Digital Media
Frontera! Revolt and Rebellion on the Rio Grande
Producer: John Jota Leaños
Genre: New Media
Program Length: 20 Minutes
Premiere Date: September 15, 2014
Available on PBS.org
ABOUT THE FILM-

Frontera! Revolt and Rebellion on the Río Grande is an animated documentary retelling the history of the first colonial entradas in what is now New Mexico and Arizona, Spanish reconnaissance and settlements that have marked the US-Mexico borderlands even today. With animated characters and a documentary sensibility, Frontera! narrates unresolved historical moments when the Pueblo people orchestrated the unthinkable: a pan-Indian uprising successfully expelling its occupiers from the entire Rio Grande region leading to an indigenous cultural and social renaissance.

Frontera! begins in mythic time with a horned serpent (Awanyu) as central witness to the history of the land. The snake, or serpent god, is a sacred figure found in various North American mythologies associated with waters, rivers, lakes, lightening and thunder. The horned serpent is a life giver. When the snake is not present, ecological balance and the social world are thrown into chaos. It is with the snake’s absence that the Spanish colonial project to El Norte is mired in violence, slavery and terror bringing the upper Río Grande indigenous communities to the brink of devastation.

The first act of Frontera! is narrated by an animated character playing slot machines at a casino in New Mexico while relating the story of the first contact between Native people of the Río Grande and Spanish explorers. This encounter with the Europeans, however, comes in the form of a trickster, a North African survivor of a Spanish shipwreck named Estevanico who wondered North America for a decade before finding his way to Mexico City. Estevanico is sent by the Spanish to scout for the fantastical “Cíbloa,” the Seven Cities of Gold, rumored to be thriving along the upper Río Grande near present-day Zuni Pueblo. Today Pueblo people describe this significant and tragic encounter today by saying, “The first white man we ever encountered was black.”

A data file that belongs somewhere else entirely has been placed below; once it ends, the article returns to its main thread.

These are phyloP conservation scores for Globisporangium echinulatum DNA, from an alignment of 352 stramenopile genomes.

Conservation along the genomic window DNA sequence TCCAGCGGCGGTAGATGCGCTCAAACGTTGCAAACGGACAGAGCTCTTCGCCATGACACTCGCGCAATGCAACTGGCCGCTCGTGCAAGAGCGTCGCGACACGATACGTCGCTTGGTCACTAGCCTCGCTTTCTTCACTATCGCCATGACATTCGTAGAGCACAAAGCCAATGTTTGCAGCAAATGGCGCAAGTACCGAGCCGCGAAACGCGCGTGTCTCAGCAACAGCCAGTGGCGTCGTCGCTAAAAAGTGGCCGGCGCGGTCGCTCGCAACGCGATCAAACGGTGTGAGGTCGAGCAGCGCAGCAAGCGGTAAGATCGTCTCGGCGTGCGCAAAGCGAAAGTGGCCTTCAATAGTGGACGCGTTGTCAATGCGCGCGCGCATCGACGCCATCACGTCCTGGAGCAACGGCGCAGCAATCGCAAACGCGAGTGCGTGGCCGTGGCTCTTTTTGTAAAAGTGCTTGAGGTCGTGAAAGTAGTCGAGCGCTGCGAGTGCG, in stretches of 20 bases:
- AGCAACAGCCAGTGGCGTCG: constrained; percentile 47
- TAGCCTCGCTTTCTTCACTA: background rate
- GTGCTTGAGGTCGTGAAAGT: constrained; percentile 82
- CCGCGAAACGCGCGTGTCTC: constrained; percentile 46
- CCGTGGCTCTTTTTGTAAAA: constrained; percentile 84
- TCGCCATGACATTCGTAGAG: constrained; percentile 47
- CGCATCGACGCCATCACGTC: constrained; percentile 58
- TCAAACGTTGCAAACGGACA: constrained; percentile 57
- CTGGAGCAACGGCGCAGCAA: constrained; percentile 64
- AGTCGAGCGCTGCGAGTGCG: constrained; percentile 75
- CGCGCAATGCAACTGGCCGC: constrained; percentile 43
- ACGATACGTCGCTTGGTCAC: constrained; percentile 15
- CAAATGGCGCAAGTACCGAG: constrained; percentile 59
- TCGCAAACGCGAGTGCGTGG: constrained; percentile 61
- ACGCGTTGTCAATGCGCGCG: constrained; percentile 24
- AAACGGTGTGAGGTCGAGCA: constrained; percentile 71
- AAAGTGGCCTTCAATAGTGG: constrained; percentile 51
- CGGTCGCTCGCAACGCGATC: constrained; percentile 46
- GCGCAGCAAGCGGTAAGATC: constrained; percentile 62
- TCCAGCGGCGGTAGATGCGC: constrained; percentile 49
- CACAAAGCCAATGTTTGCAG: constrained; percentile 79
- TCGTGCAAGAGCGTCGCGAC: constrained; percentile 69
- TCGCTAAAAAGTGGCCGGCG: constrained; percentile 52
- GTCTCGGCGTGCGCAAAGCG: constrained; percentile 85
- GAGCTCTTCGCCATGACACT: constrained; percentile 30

On the heels of Estevanico’s confrontation with the Zuni came a series of violent entradas – Spanish expeditions into a “new” Mexico in search of wealth, power and converts to Christianity. The animation second and third acts follow the triumph and failure of two conquistadors: Francisco Vásquez de Coronado as he attempts to conquer the Cities of Gold that, ultimately, only exist in the colonial imaginary; and, Don Juan de Oñate, who assembles another expedition to settle New Mexico in search of gold, silver and souls. Both Coronado and Oñate end up banished from New Mexico but whose legacies of violence still remain.

The forth act shifts to a rap song and narrator who rap about the vision of a Pueblo spiritual leader named Po’Pay. In 1675, Po’Pay is arrested and whipped in Santa Fe for practicing “witchcraft” and, upon release, retreats to a Kiva in Taos to begin a long process of negotiating and organizing a plot to revolt against the Spanish with thirty diverse Pueblo tribes who spoke different languages and, in many cases, held enduring resentments. On August 9, 1680, the Pueblos revolt in a coordinated attack, defeating and ousting its occupiers from the Rio Grande region. The Pueblos destroyed the mission villages established new refugee communities in ancestral sites initiating a cultural renaissance that still lives on today.

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